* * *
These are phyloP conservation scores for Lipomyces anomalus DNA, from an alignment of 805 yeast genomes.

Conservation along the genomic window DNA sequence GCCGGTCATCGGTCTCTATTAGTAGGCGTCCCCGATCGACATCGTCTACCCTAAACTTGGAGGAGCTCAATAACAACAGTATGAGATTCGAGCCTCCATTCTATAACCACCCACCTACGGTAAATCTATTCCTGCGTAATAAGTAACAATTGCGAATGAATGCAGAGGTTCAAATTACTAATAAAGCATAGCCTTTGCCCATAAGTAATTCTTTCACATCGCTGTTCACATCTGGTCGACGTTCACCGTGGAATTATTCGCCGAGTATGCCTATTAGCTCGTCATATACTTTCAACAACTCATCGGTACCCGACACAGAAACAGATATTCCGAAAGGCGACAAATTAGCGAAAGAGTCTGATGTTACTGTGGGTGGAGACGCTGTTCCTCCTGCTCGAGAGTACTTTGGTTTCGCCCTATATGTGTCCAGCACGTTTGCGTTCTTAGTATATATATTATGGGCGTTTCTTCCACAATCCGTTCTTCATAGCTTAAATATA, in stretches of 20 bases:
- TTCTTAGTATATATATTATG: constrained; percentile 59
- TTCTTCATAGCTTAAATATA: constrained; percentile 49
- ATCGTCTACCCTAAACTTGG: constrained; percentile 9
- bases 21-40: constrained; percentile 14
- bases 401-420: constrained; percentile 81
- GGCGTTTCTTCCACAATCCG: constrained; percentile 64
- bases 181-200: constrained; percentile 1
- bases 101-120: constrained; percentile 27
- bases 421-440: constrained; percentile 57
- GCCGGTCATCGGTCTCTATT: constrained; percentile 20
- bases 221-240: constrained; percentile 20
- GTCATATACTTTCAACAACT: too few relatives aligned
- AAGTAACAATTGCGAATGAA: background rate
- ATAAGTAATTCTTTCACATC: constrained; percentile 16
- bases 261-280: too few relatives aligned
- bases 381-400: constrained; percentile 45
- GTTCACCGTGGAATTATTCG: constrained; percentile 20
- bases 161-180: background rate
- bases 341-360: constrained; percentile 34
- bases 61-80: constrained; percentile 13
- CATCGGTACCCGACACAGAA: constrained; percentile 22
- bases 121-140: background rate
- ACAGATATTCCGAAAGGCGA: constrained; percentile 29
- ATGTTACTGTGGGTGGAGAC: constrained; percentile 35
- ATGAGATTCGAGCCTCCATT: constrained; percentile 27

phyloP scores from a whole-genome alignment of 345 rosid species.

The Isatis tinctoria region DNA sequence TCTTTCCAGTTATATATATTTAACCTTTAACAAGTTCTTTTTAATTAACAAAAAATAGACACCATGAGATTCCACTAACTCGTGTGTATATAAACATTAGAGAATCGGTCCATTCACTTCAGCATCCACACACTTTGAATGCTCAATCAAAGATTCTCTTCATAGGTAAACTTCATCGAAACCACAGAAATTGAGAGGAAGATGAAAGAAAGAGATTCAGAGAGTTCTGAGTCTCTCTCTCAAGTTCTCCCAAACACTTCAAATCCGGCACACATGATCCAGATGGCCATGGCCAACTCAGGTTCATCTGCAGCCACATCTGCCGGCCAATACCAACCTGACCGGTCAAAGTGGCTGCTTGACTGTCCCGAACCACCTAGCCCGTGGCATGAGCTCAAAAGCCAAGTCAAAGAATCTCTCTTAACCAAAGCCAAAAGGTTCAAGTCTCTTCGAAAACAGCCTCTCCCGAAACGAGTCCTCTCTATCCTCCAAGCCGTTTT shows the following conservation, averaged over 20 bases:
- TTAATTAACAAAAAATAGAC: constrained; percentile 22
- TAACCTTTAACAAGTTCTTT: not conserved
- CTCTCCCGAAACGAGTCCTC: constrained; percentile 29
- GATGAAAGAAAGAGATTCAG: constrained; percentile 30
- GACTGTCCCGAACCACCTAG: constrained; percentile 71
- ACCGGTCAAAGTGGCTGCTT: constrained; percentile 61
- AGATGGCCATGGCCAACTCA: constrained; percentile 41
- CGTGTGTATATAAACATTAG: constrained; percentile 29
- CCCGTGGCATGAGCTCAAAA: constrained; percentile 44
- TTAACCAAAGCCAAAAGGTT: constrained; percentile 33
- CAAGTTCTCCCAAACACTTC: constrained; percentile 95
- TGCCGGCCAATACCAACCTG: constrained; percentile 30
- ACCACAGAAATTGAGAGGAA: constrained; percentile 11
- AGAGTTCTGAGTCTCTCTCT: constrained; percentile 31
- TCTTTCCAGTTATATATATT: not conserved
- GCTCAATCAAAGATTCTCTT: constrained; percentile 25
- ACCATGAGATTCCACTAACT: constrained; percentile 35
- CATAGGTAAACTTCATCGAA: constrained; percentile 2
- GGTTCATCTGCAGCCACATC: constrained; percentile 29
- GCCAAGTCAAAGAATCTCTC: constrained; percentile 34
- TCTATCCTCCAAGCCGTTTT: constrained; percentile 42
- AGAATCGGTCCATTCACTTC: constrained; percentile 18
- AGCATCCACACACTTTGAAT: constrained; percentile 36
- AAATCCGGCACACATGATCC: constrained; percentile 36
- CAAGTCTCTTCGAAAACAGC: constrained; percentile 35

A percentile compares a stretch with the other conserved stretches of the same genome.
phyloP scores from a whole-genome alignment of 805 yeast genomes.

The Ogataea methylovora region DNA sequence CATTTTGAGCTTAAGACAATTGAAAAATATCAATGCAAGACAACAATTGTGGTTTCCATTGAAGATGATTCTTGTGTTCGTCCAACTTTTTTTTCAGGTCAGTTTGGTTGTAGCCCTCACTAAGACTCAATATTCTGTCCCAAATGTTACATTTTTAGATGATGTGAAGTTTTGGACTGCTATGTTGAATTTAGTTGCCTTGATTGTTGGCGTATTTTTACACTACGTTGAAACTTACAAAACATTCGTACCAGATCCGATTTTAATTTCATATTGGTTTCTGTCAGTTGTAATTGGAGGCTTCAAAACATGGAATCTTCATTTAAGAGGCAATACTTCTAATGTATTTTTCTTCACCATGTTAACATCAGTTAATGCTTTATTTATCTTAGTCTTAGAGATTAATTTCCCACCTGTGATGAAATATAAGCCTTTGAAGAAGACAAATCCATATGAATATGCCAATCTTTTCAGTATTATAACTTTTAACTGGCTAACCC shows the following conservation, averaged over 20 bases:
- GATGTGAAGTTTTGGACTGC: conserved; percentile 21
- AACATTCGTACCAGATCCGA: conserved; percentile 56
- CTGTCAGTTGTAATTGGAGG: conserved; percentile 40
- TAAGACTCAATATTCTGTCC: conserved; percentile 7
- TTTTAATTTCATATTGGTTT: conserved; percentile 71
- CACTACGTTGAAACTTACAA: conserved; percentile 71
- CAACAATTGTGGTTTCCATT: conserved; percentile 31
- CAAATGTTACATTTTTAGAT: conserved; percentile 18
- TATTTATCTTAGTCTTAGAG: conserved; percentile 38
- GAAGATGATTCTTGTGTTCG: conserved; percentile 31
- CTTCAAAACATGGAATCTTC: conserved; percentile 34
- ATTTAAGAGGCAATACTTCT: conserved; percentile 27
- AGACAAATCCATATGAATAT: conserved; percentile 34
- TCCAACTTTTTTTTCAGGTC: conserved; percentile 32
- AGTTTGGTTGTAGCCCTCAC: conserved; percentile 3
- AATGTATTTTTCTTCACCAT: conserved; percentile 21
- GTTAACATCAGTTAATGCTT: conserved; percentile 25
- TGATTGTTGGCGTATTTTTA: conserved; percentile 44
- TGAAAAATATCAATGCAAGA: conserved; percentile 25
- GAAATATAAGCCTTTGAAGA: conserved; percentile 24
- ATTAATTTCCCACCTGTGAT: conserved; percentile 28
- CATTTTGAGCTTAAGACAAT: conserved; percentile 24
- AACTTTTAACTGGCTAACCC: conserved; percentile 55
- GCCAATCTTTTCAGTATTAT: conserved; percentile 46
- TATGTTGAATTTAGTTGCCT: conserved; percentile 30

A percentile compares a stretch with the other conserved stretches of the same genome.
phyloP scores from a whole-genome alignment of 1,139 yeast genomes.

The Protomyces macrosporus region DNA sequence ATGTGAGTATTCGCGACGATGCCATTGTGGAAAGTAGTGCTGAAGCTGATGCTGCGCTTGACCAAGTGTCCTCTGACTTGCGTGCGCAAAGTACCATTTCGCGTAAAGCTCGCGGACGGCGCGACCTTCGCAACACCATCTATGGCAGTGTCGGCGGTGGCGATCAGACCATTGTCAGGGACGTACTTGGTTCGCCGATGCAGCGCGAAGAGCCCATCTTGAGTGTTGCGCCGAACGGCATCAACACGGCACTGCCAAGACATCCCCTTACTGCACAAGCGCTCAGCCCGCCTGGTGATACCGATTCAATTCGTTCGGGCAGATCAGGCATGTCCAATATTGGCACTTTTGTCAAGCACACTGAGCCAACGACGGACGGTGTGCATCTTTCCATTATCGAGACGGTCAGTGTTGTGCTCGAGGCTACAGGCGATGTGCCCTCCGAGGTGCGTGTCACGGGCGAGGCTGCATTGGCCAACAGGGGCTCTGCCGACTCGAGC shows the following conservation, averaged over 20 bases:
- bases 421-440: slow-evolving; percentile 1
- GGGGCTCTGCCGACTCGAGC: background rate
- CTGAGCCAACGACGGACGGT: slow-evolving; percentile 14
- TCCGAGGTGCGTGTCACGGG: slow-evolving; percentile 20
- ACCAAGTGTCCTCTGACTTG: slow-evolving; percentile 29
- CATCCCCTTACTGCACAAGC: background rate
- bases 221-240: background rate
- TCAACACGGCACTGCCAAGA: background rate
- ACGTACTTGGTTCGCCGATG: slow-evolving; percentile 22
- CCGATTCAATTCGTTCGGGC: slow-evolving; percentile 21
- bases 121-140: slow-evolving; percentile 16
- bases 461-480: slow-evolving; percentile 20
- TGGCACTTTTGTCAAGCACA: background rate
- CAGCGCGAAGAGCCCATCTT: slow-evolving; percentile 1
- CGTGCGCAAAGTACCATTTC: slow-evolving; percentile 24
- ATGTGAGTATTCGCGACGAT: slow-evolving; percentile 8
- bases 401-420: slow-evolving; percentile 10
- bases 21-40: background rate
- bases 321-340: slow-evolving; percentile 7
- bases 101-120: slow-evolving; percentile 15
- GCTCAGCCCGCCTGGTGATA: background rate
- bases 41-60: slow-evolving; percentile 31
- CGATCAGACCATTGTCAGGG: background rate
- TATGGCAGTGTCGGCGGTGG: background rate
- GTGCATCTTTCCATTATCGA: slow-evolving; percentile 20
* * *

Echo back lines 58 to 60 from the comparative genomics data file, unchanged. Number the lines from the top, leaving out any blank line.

- GATGTGAAGTTTTGGACTGC: conserved; percentile 21
- AACATTCGTACCAGATCCGA: conserved; percentile 56
- CTGTCAGTTGTAATTGGAGG: conserved; percentile 40